How Email Accounts Are Hijacked

The most devastating exploit that can happen to you is to have your email account hijacked.  We have spilled a lot of pixels on this subject (see below).  The reason we find this so dangerous is that it is that this is the attack most likely to happen to you.

Google recently released a study that analyzed how Gmail accounts are hijacked.  If you have an Android smartphone, you have a Gmail account.  And if it is not your primary email account, it probably has a short, weak password you no longer remember.

When an attacker hijacks your Gmail account, they have access to your Google universe, your smartphone, Google Drive, Google Apps, and if you are a web master, Google Analytics.  Here are some startling facts:

  • 1.9 billion stolen user credentials (user names and passwords) were traced to data breaches.  That number is very close to the number of Internet connected humans in the world.  So basically one for each of us.
  • 12.4 million can be traced to the work of phishing exploits
  • 788,000 were taken using keylogging malware.

Google finds the credentials stolen through phishing or keylogging to be more of a security issue than the much larger data breach trove.  This is because the information is often fresher, and also contains other interesting identity bits such as telephone number and geo-location information.  This information can be used to spoof your identity more completely in a wire transfer, tax refund, or invoicing fraud.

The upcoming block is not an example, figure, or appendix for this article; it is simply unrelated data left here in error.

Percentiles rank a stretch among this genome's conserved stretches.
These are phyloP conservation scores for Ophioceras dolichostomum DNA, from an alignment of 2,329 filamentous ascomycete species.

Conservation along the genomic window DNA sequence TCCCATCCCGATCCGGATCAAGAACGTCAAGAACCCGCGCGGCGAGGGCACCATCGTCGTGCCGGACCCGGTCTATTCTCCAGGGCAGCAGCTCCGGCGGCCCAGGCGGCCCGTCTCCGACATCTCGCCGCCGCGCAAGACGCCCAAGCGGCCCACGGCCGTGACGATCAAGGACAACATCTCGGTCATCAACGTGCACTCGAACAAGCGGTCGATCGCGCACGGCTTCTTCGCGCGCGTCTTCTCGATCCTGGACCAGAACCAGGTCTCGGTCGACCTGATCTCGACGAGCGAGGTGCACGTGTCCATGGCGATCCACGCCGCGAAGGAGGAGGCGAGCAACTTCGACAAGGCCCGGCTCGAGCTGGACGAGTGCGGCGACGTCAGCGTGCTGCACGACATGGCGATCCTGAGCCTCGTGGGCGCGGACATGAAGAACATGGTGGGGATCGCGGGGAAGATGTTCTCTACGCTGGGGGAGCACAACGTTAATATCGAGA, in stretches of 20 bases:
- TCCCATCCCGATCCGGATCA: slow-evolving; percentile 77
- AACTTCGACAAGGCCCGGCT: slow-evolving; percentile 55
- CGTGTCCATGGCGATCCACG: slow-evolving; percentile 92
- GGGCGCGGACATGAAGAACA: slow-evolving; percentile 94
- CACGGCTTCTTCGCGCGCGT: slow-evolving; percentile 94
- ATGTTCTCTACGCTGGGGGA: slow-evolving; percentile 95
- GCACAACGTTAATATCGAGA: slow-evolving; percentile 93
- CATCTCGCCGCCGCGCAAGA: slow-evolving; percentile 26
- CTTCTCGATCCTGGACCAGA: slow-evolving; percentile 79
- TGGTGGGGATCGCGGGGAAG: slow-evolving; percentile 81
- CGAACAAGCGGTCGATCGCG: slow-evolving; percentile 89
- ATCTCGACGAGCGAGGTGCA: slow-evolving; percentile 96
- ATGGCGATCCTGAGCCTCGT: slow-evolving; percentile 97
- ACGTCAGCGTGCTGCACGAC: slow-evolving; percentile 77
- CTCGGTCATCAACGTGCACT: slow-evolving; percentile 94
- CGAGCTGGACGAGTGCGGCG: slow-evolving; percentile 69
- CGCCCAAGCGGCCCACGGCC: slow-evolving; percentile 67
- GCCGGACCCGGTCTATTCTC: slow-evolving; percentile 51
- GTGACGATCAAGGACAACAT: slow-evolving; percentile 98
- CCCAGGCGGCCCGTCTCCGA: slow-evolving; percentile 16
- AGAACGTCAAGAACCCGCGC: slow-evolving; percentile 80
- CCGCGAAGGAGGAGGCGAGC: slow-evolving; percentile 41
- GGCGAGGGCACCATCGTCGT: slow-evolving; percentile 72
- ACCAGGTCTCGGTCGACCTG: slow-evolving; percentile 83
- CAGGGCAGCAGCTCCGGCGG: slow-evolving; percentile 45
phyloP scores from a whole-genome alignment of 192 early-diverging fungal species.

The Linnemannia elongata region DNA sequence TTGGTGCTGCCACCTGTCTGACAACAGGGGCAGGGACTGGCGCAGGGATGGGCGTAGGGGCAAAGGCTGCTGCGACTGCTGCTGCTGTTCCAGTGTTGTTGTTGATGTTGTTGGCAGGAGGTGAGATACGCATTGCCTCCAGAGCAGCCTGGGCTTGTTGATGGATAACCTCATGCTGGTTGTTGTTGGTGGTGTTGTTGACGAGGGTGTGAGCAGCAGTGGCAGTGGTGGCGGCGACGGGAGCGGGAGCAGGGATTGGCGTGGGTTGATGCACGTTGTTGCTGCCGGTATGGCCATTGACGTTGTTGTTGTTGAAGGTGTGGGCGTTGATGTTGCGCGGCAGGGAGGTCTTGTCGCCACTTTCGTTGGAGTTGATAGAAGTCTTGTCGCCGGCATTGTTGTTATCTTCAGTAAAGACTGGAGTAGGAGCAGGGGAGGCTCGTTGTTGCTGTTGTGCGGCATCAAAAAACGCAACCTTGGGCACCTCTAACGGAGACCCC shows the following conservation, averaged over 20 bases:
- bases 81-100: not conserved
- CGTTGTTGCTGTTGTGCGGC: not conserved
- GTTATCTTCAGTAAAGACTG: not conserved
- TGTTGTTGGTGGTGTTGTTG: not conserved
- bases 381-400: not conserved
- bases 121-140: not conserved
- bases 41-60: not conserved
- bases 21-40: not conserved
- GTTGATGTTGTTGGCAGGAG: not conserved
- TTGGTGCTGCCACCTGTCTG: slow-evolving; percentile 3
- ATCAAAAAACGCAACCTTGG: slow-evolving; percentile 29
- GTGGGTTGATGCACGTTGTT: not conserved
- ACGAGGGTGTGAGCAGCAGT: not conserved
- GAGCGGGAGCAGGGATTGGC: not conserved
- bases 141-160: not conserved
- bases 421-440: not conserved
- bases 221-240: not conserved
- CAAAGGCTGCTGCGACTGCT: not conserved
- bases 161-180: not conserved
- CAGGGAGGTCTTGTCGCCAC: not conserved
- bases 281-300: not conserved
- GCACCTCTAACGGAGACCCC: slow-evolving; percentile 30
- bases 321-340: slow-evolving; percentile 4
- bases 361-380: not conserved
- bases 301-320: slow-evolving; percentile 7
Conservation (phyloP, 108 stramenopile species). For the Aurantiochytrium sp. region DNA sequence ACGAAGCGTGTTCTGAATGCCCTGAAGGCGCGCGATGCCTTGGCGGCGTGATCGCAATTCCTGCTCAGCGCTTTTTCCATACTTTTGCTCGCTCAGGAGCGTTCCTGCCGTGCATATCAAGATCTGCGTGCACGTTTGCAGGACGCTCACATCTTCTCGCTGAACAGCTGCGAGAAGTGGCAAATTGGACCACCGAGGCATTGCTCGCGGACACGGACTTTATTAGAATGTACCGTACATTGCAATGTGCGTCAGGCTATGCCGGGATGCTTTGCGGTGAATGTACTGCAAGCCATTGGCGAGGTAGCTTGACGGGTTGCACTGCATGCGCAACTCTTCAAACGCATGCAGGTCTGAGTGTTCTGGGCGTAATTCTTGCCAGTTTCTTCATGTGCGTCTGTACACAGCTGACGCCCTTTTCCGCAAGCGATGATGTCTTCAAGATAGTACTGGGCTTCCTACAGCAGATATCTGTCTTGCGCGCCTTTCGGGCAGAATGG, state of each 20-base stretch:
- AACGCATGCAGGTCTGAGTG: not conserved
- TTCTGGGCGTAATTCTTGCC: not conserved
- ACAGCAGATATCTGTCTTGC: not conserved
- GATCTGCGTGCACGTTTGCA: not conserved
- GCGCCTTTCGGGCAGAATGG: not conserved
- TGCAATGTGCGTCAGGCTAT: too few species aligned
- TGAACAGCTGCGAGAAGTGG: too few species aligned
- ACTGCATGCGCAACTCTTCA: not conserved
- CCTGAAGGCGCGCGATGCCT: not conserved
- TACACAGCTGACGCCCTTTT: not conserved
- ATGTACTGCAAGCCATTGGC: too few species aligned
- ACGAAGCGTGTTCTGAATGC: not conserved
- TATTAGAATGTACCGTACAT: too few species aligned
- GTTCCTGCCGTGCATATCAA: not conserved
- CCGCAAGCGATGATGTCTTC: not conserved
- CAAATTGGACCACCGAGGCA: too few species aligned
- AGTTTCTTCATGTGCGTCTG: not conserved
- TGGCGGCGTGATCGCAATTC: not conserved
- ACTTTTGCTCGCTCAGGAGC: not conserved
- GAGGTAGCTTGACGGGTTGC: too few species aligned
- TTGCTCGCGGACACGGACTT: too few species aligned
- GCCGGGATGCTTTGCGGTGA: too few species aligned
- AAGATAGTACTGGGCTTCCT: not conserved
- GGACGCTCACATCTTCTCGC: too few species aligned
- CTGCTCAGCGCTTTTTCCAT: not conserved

Since phishing is the most successful attack vector, the best thing you can do for yourself is to learn how to identify phishing emails to keep yourself from clicking on a malicious link or opening a malicious attachment (which is where keyloggers come from.)

We have provided links back to some of our other articles and series about account hijacking for your review.  If there is one new cybersecurity skill you learn this year, this would be the best one.

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About the Author:

Cybersecurity analyst, pen-tester, trainer, and speaker. Owner of the WyzCo Group Inc. In addition to consulting on security products and services, Bob also conducts security audits, compliance audits, vulnerability assessments and penetration tests. Bob also teaches Cybersecurity Awareness Training classes. Bob works as an instruction for CompTIA’s non-profit IT-Ready Program in the Twin Cities. IT-Ready is a tuition free 8-week program designed to teach students of all ages the fundamentals of IT support to prepare them for an entry level position in Information Technology Support. Graduates of the classes take the exams to become CompTIA A+ certified. Bob is a frequent speaker at conferences such as the Minnesota Bloggers Conference, Secure360 Security Conference2016, 2017, 2018, 2019, the (ISC)2 World Congress 2016, and the ISSA International Conference 2017, and many local community organizations, including Chambers of Commerce, SCORE, and several school districts. Bob has been blogging on cybersecurity since 2006 at http://wyzguyscybersecurity.com

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